If you have a European background, your native food would probably be cabbage. Your ancestors would have had to wait until after the 1500s to enjoy tomatoes, potatoes, chocolate, avocados, corn, chilis and more.
Cabbage’s wild origin, Brassica oleracea, is from Britain and continental Europe. It tolerates salt air and likes to live on cliffs by the sea. It was valued by the poor and rich because it was a staple during famines. Found in an anonymous journal from 1405-1449 – during a particularly rough time – an account accredited to a Parisian cleric stated: “Poor people ate no bread, nothing but cabbages and turnips and such dishes, without any bread or salt.” We have to count ourselves as very fortunate to be alive today.
A slow sauté in butter and molasses brings out the best in the cabbage. In this recipe, it becomes the topping to a flavorful and creamy meatloaf. It’s pretty simple, doesn’t take too long to make and the ingredients are readily available.
This recipe is adapted from one by Sam Sifton in the New York Times. He connects the Swedish version of this dish, called kalpudding, to Turkish, dolmas from the Ottoman Empire. Pork and beef are used in the Swedish version and covered with a sauce made with lingonberries, a shrub that grows wild in the Northern Hemisphere from North America to Eurasia.
I used mild Italian sausage because I wanted more flavor with the meat. I think it worked well. Lacking lingonberry jelly but having loquat jelly, I made an improvised version of this unusual sweet and savory sauce. One of the pleasures of home cooking is making the dish fit your pantry and your tastes.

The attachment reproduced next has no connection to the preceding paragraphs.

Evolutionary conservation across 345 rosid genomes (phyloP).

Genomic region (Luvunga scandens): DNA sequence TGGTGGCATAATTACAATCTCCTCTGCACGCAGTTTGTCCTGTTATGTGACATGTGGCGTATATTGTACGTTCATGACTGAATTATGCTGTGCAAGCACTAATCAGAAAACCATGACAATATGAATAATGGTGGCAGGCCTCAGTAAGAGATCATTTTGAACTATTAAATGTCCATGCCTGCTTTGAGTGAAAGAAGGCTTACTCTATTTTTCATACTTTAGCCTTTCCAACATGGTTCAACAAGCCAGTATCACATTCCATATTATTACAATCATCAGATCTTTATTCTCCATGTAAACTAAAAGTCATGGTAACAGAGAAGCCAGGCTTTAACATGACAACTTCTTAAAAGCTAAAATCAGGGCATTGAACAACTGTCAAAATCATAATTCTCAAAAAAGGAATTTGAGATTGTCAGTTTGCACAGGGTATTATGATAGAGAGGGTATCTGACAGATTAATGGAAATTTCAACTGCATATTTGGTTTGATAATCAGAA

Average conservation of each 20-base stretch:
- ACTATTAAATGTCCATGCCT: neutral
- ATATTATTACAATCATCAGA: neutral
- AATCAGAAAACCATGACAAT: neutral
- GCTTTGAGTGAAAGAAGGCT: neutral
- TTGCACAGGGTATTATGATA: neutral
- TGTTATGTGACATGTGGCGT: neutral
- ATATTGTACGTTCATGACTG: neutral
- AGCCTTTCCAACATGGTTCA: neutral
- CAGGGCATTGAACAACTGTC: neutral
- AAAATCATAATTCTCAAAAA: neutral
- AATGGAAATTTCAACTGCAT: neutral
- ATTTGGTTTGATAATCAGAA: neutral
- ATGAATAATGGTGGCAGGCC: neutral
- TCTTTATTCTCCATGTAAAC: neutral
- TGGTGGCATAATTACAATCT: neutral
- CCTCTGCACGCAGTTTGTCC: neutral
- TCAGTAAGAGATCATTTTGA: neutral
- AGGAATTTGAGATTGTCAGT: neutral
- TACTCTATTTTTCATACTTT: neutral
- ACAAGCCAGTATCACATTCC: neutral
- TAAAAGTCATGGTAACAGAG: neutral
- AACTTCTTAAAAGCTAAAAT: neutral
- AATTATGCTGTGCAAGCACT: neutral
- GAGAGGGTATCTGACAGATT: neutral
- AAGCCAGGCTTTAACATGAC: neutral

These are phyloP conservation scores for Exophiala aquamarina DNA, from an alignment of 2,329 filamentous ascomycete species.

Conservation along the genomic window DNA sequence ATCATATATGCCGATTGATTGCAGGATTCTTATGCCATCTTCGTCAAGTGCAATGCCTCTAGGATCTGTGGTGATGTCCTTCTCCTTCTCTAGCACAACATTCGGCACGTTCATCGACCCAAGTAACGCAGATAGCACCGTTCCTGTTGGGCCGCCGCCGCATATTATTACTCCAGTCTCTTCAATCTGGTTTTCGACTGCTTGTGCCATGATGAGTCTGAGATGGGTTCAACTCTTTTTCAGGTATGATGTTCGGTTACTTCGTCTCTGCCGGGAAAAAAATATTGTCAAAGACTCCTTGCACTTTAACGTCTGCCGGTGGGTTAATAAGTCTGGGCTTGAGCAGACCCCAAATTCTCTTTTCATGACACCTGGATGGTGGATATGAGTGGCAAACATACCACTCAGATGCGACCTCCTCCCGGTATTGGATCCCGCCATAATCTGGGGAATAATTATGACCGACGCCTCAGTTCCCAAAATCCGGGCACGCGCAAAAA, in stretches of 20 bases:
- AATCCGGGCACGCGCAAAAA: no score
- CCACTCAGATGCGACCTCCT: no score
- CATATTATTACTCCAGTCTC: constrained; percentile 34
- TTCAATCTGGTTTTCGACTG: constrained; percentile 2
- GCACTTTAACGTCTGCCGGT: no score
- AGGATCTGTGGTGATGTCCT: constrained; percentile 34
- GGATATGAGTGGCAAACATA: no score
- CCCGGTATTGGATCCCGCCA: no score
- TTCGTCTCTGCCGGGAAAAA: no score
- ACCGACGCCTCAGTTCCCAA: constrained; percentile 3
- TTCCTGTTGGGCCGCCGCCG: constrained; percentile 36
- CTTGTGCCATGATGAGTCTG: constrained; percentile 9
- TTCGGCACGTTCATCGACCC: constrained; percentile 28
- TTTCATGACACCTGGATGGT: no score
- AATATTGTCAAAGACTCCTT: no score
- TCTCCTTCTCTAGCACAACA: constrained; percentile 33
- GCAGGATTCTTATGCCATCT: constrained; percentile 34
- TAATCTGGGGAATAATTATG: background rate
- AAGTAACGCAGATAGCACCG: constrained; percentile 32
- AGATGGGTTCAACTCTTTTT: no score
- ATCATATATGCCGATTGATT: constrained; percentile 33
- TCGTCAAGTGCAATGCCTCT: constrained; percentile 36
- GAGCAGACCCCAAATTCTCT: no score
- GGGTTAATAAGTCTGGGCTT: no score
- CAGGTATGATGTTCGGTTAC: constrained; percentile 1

2 tablespoons plus 1 teaspoon unsalted butter
1 head green cabbage, approximately 3 pounds, cored and shredded
3 tablespoons molasses or golden syrup
Kosher salt and freshly ground pepper, to taste
1 ½ pound mixed ground beef and pork, or mild Italian sausage
1 small yellow onion, peeled and chopped
1 cup sour cream
4 tablespoons breadcrumbs or panko
1/3 cup chicken, beef or vegetable stock
For the sauce:
1/3 cup lingonberry preserves or another jelly
1 tablespoon red-wine vinegar
1 tablespoon unsalted butter
1 teaspoon Worcestershire sauce, or to taste
Heat oven to 350 degrees. Put a large frying pan over medium-high heat, and add 2 tablespoons of butter. When it starts to bubble, add the cabbage and molasses. Lower the heat to medium and sprinkle with salt. Cook slowly, stirring often, until all the liquid has evaporated and the cabbage is caramelized approximately 20-25 minutes. It should have a rich reddish-brown color.
While the cabbage is cooking, lightly mix the meats in a large bowl. Add the onion, sour cream and breadcrumbs, and toss to combine.
When the cabbage is done, add about a third of it to the meat mixture and combine.
Use the remaining 1 teaspoon of butter to grease an 8-inch-square baking pan. Spread the meat mixture over the pan covering the whole surface evenly. Spread the remaining cabbage over the meat and pour the stock or water over the top and place in the oven.
Place on a sheet tray and bake for approximately 40 to 45 minutes, or until the cabbage is almost dry and crunchy at the edges. Allow it to sit for 10 minutes before serving.
While the meat and cabbage cook, make the sauce. Heat jelly, vinegar and butter in a small pot set over medium heat, then add Worcestershire sauce to taste. Serve alongside the kalpudding. This dish goes well with boiled red potatoes and a crusty loaf of bread.
Sarah Ringler is a retired schoolteacher. She worked as a cook for 8 years before being a teacher, and also taught a cooking class at Pajaro Middle School for several years. She comes from a long line of serious cooks and passed the tradition on to her children, grandchildren, students and hopefully her readers.